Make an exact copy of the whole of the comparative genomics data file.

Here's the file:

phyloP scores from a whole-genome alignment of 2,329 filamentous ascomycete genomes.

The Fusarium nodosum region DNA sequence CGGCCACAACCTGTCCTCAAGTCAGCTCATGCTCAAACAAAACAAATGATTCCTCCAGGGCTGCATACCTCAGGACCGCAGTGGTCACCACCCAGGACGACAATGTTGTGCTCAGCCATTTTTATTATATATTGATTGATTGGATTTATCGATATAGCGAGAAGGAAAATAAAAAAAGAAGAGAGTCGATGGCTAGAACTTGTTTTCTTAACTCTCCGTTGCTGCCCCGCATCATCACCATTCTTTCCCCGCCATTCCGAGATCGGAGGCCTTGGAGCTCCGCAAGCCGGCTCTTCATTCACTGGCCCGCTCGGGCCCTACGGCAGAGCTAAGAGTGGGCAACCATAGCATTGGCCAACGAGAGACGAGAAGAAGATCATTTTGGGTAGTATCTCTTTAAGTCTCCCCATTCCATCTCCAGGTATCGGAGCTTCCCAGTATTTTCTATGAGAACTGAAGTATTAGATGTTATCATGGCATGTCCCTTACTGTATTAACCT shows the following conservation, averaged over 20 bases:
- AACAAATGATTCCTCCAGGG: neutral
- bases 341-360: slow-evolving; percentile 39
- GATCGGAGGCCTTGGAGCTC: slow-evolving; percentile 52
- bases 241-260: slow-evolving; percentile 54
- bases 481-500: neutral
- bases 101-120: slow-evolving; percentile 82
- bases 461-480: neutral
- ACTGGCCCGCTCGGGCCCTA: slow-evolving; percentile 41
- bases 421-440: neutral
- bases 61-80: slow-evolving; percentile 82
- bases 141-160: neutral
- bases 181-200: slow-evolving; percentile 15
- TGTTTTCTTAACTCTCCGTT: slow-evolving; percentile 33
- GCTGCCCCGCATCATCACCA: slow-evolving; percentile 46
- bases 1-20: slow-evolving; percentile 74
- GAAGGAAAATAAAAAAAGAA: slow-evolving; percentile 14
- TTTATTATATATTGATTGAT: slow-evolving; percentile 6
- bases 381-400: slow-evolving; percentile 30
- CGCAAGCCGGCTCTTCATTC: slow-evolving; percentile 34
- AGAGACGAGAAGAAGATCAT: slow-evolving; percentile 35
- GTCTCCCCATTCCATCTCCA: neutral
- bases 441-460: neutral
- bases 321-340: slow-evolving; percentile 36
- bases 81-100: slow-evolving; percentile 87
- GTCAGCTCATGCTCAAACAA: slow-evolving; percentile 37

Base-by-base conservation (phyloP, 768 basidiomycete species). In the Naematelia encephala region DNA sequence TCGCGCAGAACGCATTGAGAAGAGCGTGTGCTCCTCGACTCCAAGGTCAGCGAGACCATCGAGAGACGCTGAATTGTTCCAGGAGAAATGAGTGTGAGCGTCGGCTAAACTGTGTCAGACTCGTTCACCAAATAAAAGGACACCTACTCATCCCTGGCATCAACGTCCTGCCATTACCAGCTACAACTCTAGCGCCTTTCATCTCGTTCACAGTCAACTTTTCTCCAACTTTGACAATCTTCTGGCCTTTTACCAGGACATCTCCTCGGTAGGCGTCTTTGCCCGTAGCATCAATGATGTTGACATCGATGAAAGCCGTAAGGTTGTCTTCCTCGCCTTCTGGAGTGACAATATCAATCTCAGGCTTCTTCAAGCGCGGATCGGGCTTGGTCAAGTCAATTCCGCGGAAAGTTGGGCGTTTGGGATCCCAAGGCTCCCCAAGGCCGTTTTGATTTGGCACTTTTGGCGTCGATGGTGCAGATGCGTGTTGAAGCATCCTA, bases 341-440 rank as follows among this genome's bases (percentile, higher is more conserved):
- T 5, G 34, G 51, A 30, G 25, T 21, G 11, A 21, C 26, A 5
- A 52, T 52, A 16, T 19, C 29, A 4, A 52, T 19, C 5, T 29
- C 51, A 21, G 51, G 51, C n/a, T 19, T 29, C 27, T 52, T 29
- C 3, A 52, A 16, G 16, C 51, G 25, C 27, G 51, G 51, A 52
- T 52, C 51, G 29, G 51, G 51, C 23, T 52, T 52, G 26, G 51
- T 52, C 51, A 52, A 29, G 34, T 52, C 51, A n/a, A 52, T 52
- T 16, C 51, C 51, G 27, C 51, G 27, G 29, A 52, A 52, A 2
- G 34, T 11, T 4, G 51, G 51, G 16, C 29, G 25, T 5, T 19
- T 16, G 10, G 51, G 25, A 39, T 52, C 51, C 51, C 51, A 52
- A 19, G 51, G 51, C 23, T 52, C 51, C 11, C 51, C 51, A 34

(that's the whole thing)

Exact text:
phyloP scores from a whole-genome alignment of 2,329 filamentous ascomycete genomes.

The Fusarium nodosum region DNA sequence CGGCCACAACCTGTCCTCAAGTCAGCTCATGCTCAAACAAAACAAATGATTCCTCCAGGGCTGCATACCTCAGGACCGCAGTGGTCACCACCCAGGACGACAATGTTGTGCTCAGCCATTTTTATTATATATTGATTGATTGGATTTATCGATATAGCGAGAAGGAAAATAAAAAAAGAAGAGAGTCGATGGCTAGAACTTGTTTTCTTAACTCTCCGTTGCTGCCCCGCATCATCACCATTCTTTCCCCGCCATTCCGAGATCGGAGGCCTTGGAGCTCCGCAAGCCGGCTCTTCATTCACTGGCCCGCTCGGGCCCTACGGCAGAGCTAAGAGTGGGCAACCATAGCATTGGCCAACGAGAGACGAGAAGAAGATCATTTTGGGTAGTATCTCTTTAAGTCTCCCCATTCCATCTCCAGGTATCGGAGCTTCCCAGTATTTTCTATGAGAACTGAAGTATTAGATGTTATCATGGCATGTCCCTTACTGTATTAACCT shows the following conservation, averaged over 20 bases:
- AACAAATGATTCCTCCAGGG: neutral
- bases 341-360: slow-evolving; percentile 39
- GATCGGAGGCCTTGGAGCTC: slow-evolving; percentile 52
- bases 241-260: slow-evolving; percentile 54
- bases 481-500: neutral
- bases 101-120: slow-evolving; percentile 82
- bases 461-480: neutral
- ACTGGCCCGCTCGGGCCCTA: slow-evolving; percentile 41
- bases 421-440: neutral
- bases 61-80: slow-evolving; percentile 82
- bases 141-160: neutral
- bases 181-200: slow-evolving; percentile 15
- TGTTTTCTTAACTCTCCGTT: slow-evolving; percentile 33
- GCTGCCCCGCATCATCACCA: slow-evolving; percentile 46
- bases 1-20: slow-evolving; percentile 74
- GAAGGAAAATAAAAAAAGAA: slow-evolving; percentile 14
- TTTATTATATATTGATTGAT: slow-evolving; percentile 6
- bases 381-400: slow-evolving; percentile 30
- CGCAAGCCGGCTCTTCATTC: slow-evolving; percentile 34
- AGAGACGAGAAGAAGATCAT: slow-evolving; percentile 35
- GTCTCCCCATTCCATCTCCA: neutral
- bases 441-460: neutral
- bases 321-340: slow-evolving; percentile 36
- bases 81-100: slow-evolving; percentile 87
- GTCAGCTCATGCTCAAACAA: slow-evolving; percentile 37

Base-by-base conservation (phyloP, 768 basidiomycete species). In the Naematelia encephala region DNA sequence TCGCGCAGAACGCATTGAGAAGAGCGTGTGCTCCTCGACTCCAAGGTCAGCGAGACCATCGAGAGACGCTGAATTGTTCCAGGAGAAATGAGTGTGAGCGTCGGCTAAACTGTGTCAGACTCGTTCACCAAATAAAAGGACACCTACTCATCCCTGGCATCAACGTCCTGCCATTACCAGCTACAACTCTAGCGCCTTTCATCTCGTTCACAGTCAACTTTTCTCCAACTTTGACAATCTTCTGGCCTTTTACCAGGACATCTCCTCGGTAGGCGTCTTTGCCCGTAGCATCAATGATGTTGACATCGATGAAAGCCGTAAGGTTGTCTTCCTCGCCTTCTGGAGTGACAATATCAATCTCAGGCTTCTTCAAGCGCGGATCGGGCTTGGTCAAGTCAATTCCGCGGAAAGTTGGGCGTTTGGGATCCCAAGGCTCCCCAAGGCCGTTTTGATTTGGCACTTTTGGCGTCGATGGTGCAGATGCGTGTTGAAGCATCCTA, bases 341-440 rank as follows among this genome's bases (percentile, higher is more conserved):
- T 5, G 34, G 51, A 30, G 25, T 21, G 11, A 21, C 26, A 5
- A 52, T 52, A 16, T 19, C 29, A 4, A 52, T 19, C 5, T 29
- C 51, A 21, G 51, G 51, C n/a, T 19, T 29, C 27, T 52, T 29
- C 3, A 52, A 16, G 16, C 51, G 25, C 27, G 51, G 51, A 52
- T 52, C 51, G 29, G 51, G 51, C 23, T 52, T 52, G 26, G 51
- T 52, C 51, A 52, A 29, G 34, T 52, C 51, A n/a, A 52, T 52
- T 16, C 51, C 51, G 27, C 51, G 27, G 29, A 52, A 52, A 2
- G 34, T 11, T 4, G 51, G 51, G 16, C 29, G 25, T 5, T 19
- T 16, G 10, G 51, G 25, A 39, T 52, C 51, C 51, C 51, A 52
- A 19, G 51, G 51, C 23, T 52, C 51, C 11, C 51, C 51, A 34